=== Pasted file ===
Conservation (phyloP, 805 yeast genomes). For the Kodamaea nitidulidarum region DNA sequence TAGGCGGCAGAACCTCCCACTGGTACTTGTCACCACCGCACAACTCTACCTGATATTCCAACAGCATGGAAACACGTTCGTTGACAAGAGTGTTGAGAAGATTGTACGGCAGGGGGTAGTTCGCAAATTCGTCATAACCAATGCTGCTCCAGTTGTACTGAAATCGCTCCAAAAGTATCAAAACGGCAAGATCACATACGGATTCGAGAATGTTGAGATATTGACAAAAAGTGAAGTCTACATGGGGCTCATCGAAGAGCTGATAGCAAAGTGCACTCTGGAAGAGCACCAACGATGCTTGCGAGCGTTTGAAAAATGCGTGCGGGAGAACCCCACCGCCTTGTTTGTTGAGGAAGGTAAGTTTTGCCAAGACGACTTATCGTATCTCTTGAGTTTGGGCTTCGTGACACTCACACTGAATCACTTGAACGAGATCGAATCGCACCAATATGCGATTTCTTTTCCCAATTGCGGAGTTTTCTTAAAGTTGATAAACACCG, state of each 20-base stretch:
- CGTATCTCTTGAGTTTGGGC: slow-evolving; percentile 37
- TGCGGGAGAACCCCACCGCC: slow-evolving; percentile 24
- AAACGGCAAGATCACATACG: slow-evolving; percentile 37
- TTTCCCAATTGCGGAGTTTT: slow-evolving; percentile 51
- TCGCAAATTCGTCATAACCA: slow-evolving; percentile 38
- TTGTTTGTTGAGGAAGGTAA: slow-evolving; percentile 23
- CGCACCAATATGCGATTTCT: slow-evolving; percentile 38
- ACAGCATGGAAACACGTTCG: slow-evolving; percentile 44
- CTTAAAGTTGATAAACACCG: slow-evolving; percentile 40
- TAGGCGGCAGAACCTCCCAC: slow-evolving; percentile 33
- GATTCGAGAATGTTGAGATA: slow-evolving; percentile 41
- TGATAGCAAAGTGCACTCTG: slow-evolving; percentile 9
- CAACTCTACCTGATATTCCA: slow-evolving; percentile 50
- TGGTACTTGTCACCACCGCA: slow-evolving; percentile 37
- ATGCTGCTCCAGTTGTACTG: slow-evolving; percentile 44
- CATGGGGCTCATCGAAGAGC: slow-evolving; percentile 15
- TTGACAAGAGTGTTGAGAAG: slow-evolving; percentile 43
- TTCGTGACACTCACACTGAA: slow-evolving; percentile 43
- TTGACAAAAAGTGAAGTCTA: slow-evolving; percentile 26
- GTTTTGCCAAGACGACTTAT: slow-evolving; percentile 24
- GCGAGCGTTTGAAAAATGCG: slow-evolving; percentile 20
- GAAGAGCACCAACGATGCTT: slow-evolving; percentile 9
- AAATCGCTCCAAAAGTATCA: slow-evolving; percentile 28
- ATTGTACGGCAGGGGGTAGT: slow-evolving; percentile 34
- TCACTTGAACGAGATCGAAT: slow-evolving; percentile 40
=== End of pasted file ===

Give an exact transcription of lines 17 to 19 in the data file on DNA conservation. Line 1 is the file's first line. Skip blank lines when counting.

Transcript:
- CATGGGGCTCATCGAAGAGC: slow-evolving; percentile 15
- TTGACAAGAGTGTTGAGAAG: slow-evolving; percentile 43
- TTCGTGACACTCACACTGAA: slow-evolving; percentile 43